By carefully repositioning and/or overlapping the chondrocutaneous flaps along the remaining medial crura, Lipsett reports that the tip can be refined as indicated for that particular patient.[7] In repositioning the medial edge of the chondrocutaneous flap more posteriorly, the overprojected, acutely angled nasal tip may be retroactively displaced and reshaped.

Similarly, repositioning the chondrocutaneous flap more anteriorly may provide additional projection and narrowing of the excessively broad nasal tip, although no mention of suture stabilization was made in the original article describing this technique. (The chondrocutaneous flap and skin were reported to be "already adhered" after 10-12 h using tape and a compression sling; however, the durability of this reconstructive technique must be questioned.)

Excess spring within the chondrocutaneous strut then can be addressed with partial thickness cuts (scoring) along the dorsal convexity. If further reduction in the domal height is indicated, excising additional cartilage along the cut medial edge of the chondrocutaneous flap will accomplish this.

Simons modification

The Simons modification to the Goldman technique was borne of the desire to retain favorable effects of vertical dome division (VDD) while maintaining better control of the transected cartilages during the healing process. The Simons technique is also performed via the endonasal approach.

After completion of the marginal incisions and delivery of the alar cartilages, the interdomal region is defatted. As with the Goldman vertical dome division (VDD), precise position of the apex is confirmed by placement of a right angle hook at the highest point within the dome. Accurate identification of these apices ensures symmetric vertical division on both sides. Vertical dome division (VDD) is then performed 2-3 mm lateral to the apex. Unlike the Goldman technique, careful attention is paid to cut through cartilage only, leaving the underlying vestibular mucosa and skin intact (see below). A V-shaped segment of cartilage is excised across the domal region, with the apex pointing toward the caudal margin. To help maintain support, Simons recommends preservation of a lateral crural segment at least 6-8 mm wide. It is suggested that less than 2-3 mm of cartilage be resected along the caudal border to minimize risks of postoperative alar notching.

Simons modification. Simons modification.

The remaining medial crural segments are then reapproximated and fixed with suture. Just as it is important to incise the domes at similar positions, it is equally critical that suture placement in the domal region result in symmetric tip appearance. A 5-0 nonabsorbable suture is placed in a buried, horizontal mattress fashion with the superior bite closer to the transected edge and the inferior bite more medially. With knotting of the suture, Simons also recommends an inferior-to-superior vector of pull to afford better tip rotation.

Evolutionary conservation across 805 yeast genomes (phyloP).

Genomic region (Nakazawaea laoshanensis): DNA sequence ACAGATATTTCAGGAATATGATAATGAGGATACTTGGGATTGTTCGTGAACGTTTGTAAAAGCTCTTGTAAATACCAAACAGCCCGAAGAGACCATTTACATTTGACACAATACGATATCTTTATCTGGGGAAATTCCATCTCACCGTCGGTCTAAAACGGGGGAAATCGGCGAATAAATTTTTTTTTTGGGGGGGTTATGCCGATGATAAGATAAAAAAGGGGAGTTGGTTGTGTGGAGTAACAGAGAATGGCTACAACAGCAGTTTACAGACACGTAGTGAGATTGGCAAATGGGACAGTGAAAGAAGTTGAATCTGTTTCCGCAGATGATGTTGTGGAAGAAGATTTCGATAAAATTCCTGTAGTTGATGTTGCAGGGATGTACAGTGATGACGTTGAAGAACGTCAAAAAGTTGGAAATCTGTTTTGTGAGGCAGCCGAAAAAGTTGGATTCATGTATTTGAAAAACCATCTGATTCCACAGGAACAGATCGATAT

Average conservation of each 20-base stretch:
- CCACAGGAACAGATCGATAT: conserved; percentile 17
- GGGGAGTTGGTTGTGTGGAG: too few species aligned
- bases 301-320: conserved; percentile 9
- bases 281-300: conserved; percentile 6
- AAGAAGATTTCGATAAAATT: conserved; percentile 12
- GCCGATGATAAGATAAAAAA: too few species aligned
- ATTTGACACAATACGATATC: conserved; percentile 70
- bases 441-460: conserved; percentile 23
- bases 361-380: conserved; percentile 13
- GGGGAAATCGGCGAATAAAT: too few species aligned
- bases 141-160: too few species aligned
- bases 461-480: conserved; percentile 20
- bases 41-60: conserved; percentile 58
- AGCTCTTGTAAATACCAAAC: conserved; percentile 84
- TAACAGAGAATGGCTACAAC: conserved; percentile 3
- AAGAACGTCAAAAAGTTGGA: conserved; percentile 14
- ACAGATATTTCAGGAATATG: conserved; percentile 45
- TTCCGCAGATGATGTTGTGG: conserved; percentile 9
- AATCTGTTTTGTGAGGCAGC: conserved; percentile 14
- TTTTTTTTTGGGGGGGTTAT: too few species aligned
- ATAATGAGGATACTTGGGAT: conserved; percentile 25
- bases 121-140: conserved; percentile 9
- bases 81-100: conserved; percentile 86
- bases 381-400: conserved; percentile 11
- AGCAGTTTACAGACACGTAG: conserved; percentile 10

Adamson modification

Adamson later reported his variation of the Goldman vertical dome division (VDD). He pointed out that an essential factor in reducing many of the postoperative complications seen in vertical dome division (VDD) is restoration of the integrity of the lower alar anatomy. Adamson initially used an excisional technique with suturing but without overlap of the cartilage. Although this provided adequate stability, subsequent alterations of his own technique evolved into new methods that provided more tip support with fewer tip irregularities. The latest technique focuses more on a cartilage incision rather than excision, and overlap with suture stabilization of the divided segments. This modification essentially reconstitutes and maintains much of the integrity of the lower alar cartilage complex. This translates into a more durable structural framework for maintenance of tip support, with reduced aesthetic complications and scarring.

An external rhinoplasty approach is recommended with use of this form of vertical dome division (VDD). Some argue that the external approach offers optimal exposure and assessment of the underlying tip deformities. In addition, this approach also facilitates more precise, symmetric suture approximation, without the inherent distortion that accompanies cartilage delivery techniques.

Once the lower third of the nose has been exposed and septal work has been completed, defatting of the interdomal region is accomplished. If indicated, resection of the medial crural footplate and/or lateral crural hinge region, as well as cephalic trimming, is completed. In many cases, these maneuvers, along with scoring and domal suturing, are adequate to achieve acceptable tip refinement. In cases with more exaggerated tip irregularities, vertical dome division (VDD) is then performed. The vestibular skin is preserved by use of wide undermining along the medial and lateral crura surfaces. The dome is then divided vertically at the targeted site. Any redundancy or knuckling in the cartilage is addressed to optimize tip symmetry. In patients with excessive overprojection or an unusually broad tip, a small segment of cartilage may require excision.